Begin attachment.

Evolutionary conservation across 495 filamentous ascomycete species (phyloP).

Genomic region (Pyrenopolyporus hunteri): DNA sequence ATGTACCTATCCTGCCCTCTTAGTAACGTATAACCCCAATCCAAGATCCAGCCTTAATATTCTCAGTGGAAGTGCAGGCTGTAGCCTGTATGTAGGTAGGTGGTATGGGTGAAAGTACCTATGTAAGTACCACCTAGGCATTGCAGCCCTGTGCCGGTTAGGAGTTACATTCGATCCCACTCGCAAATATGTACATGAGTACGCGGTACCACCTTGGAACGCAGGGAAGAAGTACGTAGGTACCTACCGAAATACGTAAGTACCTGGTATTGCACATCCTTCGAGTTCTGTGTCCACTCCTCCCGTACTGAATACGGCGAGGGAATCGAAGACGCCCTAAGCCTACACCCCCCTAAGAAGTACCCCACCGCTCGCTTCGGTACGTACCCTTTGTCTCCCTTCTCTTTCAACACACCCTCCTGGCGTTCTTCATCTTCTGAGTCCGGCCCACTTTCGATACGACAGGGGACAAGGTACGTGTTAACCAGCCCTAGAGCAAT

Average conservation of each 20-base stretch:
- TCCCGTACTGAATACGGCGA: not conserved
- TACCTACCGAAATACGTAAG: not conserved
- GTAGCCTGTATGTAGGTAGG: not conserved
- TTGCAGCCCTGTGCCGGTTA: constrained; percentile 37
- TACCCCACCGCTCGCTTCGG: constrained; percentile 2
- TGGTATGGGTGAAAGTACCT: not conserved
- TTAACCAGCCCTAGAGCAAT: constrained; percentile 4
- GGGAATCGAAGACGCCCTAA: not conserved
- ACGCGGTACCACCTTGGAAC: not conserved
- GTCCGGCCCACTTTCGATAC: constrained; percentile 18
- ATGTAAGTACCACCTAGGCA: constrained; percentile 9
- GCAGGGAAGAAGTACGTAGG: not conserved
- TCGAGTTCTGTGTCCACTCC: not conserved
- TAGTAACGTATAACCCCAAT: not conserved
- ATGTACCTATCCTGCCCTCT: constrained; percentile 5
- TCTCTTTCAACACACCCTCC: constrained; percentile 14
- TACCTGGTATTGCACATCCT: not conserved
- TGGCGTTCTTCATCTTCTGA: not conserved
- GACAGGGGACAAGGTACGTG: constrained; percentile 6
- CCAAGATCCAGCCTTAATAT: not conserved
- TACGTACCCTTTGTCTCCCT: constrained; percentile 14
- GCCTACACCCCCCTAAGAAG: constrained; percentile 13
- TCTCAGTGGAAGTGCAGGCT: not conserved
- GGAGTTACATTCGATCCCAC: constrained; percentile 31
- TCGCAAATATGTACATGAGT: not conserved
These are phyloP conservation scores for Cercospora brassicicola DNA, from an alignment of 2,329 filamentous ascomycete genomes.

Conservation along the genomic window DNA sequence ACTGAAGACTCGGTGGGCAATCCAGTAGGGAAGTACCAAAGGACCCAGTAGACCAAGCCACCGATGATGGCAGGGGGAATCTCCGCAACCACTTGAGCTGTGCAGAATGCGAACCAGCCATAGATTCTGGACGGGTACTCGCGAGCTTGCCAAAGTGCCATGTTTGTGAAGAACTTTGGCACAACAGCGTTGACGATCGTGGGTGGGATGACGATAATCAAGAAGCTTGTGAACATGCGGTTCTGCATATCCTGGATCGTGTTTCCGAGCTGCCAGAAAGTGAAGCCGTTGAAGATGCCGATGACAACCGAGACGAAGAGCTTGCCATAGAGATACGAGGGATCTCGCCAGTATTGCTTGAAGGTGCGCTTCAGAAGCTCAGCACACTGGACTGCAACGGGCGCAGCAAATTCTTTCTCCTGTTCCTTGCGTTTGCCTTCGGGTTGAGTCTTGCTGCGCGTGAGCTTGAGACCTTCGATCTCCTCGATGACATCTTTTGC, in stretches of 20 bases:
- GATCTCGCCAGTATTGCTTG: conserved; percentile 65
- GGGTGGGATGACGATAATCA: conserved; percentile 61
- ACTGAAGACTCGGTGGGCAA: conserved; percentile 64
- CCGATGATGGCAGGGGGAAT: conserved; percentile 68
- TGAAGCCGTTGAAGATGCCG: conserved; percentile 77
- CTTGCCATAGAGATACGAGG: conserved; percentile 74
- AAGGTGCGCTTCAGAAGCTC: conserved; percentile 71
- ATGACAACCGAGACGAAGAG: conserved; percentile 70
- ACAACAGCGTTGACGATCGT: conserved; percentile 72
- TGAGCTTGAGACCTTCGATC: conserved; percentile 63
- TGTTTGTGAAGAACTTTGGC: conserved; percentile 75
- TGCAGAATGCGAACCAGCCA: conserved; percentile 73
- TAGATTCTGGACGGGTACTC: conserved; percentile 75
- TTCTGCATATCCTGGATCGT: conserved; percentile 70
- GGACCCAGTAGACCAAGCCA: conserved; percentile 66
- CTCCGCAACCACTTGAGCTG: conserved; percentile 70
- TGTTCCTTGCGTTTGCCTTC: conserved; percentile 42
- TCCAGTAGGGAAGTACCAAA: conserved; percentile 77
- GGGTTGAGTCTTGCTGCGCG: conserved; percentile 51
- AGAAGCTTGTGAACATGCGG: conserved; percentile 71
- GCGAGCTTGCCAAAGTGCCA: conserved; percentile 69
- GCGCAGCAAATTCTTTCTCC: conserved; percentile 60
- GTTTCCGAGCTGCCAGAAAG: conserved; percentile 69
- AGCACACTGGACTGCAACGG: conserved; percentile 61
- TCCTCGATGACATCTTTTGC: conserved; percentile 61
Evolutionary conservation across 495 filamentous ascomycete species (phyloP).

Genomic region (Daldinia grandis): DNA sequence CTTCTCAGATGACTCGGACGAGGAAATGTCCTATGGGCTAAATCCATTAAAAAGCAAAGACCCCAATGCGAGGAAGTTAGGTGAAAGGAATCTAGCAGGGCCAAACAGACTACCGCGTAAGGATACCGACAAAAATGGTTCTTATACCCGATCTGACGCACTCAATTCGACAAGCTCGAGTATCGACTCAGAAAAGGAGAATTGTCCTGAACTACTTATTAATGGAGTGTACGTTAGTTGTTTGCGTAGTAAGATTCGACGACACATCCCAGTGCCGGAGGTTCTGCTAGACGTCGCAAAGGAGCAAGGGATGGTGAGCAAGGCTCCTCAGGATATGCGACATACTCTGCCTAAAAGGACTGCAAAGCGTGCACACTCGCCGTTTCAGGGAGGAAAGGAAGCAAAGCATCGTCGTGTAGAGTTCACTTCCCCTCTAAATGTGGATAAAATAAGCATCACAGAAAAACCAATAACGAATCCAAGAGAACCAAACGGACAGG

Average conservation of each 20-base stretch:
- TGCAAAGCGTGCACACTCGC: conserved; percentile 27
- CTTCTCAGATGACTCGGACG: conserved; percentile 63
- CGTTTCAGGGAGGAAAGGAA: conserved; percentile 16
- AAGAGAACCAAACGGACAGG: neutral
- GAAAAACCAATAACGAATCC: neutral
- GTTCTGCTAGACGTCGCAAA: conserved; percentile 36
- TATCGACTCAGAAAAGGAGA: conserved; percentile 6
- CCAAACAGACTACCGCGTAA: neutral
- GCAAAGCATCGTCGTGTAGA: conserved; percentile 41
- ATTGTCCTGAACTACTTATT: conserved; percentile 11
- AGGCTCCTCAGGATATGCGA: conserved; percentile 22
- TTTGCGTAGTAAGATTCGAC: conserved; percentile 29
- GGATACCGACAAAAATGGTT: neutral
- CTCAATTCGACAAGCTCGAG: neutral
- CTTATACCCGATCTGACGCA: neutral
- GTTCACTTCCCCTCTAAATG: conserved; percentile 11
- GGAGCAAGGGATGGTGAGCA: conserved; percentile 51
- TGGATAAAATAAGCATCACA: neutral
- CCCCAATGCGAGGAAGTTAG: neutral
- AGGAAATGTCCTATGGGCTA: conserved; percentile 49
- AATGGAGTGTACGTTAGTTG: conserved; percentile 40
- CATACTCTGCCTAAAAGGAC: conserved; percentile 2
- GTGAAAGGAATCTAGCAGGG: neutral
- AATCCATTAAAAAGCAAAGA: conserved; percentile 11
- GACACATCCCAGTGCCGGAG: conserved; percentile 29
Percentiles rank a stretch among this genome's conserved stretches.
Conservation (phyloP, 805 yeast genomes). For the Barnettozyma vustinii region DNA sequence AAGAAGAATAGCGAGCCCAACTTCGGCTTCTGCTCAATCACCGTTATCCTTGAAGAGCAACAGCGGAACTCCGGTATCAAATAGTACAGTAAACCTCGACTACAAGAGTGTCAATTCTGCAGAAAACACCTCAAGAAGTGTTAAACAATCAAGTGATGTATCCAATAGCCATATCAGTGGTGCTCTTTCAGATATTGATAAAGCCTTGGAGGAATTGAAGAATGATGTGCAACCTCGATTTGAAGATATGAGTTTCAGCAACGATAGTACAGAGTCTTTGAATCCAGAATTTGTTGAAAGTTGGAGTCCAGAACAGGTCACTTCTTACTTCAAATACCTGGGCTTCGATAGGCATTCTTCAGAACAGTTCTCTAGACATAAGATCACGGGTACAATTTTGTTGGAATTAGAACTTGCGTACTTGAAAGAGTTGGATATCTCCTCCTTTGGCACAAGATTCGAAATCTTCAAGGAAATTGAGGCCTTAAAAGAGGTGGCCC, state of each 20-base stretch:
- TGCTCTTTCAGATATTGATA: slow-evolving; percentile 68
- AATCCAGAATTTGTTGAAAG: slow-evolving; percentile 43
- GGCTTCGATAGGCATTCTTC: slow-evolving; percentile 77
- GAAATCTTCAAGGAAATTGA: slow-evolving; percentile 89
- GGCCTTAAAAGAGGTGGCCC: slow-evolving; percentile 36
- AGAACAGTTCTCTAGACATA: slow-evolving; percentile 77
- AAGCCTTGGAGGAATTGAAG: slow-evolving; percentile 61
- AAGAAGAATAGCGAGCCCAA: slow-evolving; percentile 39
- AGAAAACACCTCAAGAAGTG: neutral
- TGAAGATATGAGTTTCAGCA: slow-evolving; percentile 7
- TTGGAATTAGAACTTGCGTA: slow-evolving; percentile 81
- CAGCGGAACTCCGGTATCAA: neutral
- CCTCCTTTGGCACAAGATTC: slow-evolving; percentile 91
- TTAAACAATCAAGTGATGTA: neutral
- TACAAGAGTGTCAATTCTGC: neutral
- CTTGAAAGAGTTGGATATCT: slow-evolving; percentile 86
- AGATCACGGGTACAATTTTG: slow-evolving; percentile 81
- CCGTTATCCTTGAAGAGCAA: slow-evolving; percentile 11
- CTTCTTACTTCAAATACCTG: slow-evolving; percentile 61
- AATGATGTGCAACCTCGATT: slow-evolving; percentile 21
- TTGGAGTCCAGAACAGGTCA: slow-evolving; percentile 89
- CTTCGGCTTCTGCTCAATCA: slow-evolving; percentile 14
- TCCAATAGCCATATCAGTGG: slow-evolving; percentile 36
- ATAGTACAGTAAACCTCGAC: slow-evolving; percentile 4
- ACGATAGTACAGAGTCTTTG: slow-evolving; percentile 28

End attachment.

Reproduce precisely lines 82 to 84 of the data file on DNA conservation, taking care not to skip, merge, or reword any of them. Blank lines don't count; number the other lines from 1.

- AATCCATTAAAAAGCAAAGA: conserved; percentile 11
- GACACATCCCAGTGCCGGAG: conserved; percentile 29
Percentiles rank a stretch among this genome's conserved stretches.